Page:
Do you practice safe reefkeeping? No matter where you go, no matter how much money is in your bank account, when you see that new coral you just have to have, there’s no chance you’ll let it elude your collection. This time of year, many clubs hold Frag Swaps where coral fragments are sold or traded with other hobbyists. What concerns me is what happens next. In my club, I see pictures posted – within mere hours of the event -- of the new acquisitions in their display tanks. Dipping new corals in iodine for 10 minutes, then placing them in a tank is not what I consider smart nor safe. And forget about trusting the vendor or friendly hobbyists; this isn’t about trust. This is about protecting your investment and keeping your sanity. Some sellers are completely unaware of any possible pests, and others knowingly sell the livestock stating that the buyer should know what to do. Do you know what to look for? Do you simply acclimated it to temperature and drop it in?
Do you see anything wrong in this picture? That prickly thing under the front edge of the Montipora eats this coral.
Practicing safe reefkeeping requires that we continually quarantine all new arrivals to avoid adding pests to our tanks. It’s a necessary step to keeping unwanted critters out of our reefs, because once they are in, it’s a real battle if we hope to eliminate their presence and protect our livestock. In school we learned about safe sex and how to avoid STDs; every person in this hobby needs to do the same to reduce the risks and stem the tide of spreading parasites to other healthy systems. Red Bugs, Acropora-eating Flat Worms (AEFW), Red Planaria, predatory Whelks, Blue Asterinas, voracious Amphipods, and Montipora-eating nudibranchs are some of the well-known vile critters we want to avoid, and we have a variety of products at our disposal. Most of these are available at your local fish store, and one will require a vet’s prescription. If you’ve never quarantined before and your tank appears healthy, consider yourself lucky. It’s only a matter of time before you add that ticking time bomb to your tank that causes serious regret on your part and forces you to make some major changes or watch those losses pile up. Instead, starting today, will you commit to becoming proactive instead of reactive? If your tank has some pests already, that’s something you’ll need to address yourself, but at least you can guarantee that you won’t add any new ones from this point forward. That’s what I told myself many years ago, and it has worked out very well.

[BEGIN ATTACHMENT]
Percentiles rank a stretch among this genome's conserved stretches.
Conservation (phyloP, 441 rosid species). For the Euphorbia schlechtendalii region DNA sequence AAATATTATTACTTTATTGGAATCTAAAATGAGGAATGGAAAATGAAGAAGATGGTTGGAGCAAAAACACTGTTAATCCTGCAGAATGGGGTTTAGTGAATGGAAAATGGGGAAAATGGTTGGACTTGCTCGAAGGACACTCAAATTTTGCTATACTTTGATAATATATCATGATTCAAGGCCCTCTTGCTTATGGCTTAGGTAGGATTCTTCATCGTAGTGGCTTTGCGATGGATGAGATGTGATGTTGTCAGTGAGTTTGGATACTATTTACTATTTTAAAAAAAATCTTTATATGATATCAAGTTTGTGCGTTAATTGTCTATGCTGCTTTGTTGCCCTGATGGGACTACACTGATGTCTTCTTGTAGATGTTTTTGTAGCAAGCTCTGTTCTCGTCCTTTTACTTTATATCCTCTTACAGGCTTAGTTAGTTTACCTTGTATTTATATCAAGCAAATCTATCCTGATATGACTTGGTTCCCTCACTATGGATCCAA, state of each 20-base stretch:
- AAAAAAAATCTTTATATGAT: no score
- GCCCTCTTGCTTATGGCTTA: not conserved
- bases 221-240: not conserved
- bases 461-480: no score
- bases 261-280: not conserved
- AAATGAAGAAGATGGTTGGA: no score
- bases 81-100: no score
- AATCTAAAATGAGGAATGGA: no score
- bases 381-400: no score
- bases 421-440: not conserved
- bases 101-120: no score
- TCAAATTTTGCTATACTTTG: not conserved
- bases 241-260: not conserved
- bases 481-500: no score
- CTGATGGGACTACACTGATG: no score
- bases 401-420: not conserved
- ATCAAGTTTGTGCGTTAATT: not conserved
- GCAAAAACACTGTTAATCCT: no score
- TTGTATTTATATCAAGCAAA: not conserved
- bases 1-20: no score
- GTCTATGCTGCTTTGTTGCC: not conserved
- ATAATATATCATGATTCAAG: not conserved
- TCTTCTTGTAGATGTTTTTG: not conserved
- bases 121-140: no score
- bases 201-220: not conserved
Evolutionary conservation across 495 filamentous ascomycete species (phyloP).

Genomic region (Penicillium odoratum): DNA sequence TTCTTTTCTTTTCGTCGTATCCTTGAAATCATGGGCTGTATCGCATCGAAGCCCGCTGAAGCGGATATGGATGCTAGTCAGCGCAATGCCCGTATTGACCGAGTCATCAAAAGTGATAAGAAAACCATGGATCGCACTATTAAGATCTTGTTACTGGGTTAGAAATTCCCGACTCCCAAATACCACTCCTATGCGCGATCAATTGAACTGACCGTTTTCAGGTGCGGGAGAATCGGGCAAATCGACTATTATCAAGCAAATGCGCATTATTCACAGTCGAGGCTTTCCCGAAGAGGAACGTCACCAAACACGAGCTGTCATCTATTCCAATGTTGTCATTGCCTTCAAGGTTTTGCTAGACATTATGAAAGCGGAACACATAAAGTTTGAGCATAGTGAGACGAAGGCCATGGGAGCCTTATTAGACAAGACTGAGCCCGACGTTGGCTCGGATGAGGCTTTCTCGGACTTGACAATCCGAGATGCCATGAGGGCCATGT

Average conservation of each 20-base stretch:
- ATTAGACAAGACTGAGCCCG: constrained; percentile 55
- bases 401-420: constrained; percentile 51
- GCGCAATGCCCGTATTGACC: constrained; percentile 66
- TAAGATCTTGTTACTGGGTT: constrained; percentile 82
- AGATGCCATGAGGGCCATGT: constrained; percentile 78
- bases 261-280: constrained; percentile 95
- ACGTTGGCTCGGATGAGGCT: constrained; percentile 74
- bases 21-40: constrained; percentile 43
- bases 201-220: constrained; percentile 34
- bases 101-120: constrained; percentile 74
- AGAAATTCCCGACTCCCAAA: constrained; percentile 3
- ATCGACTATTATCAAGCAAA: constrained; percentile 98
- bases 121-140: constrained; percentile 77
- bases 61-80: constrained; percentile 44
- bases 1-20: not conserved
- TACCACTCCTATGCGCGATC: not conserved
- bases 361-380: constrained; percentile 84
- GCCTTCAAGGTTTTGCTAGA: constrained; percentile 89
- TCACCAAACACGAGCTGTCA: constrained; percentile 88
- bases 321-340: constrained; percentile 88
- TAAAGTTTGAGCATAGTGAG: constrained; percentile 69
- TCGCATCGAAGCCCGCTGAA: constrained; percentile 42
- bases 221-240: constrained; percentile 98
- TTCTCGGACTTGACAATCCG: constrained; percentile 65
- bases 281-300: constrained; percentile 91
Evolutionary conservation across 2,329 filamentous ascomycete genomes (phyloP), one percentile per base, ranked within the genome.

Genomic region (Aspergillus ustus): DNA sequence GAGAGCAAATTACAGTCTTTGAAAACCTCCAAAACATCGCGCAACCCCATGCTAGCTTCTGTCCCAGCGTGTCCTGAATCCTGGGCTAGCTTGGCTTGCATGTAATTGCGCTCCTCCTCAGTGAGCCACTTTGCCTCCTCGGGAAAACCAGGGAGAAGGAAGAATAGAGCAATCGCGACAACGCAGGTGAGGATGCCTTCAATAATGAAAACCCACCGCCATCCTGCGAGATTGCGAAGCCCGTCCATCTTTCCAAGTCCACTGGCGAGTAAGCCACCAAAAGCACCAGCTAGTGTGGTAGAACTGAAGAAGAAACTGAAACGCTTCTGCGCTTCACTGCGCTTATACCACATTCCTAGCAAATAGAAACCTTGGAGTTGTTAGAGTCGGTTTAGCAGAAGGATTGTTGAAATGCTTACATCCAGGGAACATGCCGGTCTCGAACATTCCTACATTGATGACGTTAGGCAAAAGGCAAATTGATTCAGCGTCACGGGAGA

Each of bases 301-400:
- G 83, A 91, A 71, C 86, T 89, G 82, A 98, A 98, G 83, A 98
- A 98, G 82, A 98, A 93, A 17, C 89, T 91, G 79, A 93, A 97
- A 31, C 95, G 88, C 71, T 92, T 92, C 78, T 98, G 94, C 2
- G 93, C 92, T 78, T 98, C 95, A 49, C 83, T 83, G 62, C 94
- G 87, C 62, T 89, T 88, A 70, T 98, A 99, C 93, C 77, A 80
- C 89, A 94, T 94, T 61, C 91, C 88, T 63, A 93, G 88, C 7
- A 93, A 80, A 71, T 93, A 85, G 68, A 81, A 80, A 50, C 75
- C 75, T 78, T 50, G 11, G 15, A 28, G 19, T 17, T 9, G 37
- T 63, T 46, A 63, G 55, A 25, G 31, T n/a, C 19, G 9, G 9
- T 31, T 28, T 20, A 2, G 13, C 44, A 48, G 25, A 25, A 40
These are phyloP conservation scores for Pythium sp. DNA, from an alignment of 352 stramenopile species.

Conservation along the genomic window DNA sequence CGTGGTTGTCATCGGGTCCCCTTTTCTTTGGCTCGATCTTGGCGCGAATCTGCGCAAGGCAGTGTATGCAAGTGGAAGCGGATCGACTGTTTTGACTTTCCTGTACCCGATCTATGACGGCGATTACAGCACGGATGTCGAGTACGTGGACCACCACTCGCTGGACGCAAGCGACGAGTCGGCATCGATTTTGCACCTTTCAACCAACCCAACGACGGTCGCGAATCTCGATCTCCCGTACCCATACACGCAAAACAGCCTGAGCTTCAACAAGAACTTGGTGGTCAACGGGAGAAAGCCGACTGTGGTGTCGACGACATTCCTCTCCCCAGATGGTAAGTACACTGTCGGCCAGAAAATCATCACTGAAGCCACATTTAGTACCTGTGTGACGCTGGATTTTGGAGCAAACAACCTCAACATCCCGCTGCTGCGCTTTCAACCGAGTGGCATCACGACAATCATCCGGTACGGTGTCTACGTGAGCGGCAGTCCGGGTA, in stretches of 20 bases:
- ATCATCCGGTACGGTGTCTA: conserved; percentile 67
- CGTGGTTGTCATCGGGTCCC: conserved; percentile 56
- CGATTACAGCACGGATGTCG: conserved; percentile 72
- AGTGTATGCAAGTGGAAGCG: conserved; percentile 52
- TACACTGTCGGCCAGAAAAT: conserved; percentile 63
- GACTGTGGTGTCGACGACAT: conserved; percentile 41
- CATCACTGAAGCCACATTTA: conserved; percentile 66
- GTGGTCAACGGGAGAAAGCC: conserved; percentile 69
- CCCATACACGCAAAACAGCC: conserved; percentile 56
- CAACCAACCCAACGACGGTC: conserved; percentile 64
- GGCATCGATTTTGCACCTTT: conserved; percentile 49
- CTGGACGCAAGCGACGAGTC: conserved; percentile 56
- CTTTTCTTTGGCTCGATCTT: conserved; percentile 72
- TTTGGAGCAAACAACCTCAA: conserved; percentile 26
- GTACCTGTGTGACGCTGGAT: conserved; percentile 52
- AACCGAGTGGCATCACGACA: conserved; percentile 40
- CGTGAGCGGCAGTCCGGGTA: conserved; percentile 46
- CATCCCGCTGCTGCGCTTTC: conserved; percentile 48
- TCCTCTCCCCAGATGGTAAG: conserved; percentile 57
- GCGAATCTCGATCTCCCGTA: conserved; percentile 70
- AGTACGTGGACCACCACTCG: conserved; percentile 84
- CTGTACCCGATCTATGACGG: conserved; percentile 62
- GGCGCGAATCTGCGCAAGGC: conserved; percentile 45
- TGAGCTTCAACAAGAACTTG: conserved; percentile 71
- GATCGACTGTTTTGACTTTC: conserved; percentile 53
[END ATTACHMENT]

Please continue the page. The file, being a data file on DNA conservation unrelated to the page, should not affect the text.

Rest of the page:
All you need is a small aquarium, some saltwater from your tank, a heater, a powerhead, a thermometer, and a little patience. Ideally, it’s best to keep the quarantine tank (QT) running at all times, topping it off for evaporation so any new purchase can easily be placed in for observation and treatment. If you can’t keep it running all the time, can you set it up for 12 hours? Drain out enough water from your display tank for the quarantine system, and replenish that water with new saltwater. Not only are you helping prevent a possible infestation, you’ve just performed a small water change. Congratulations!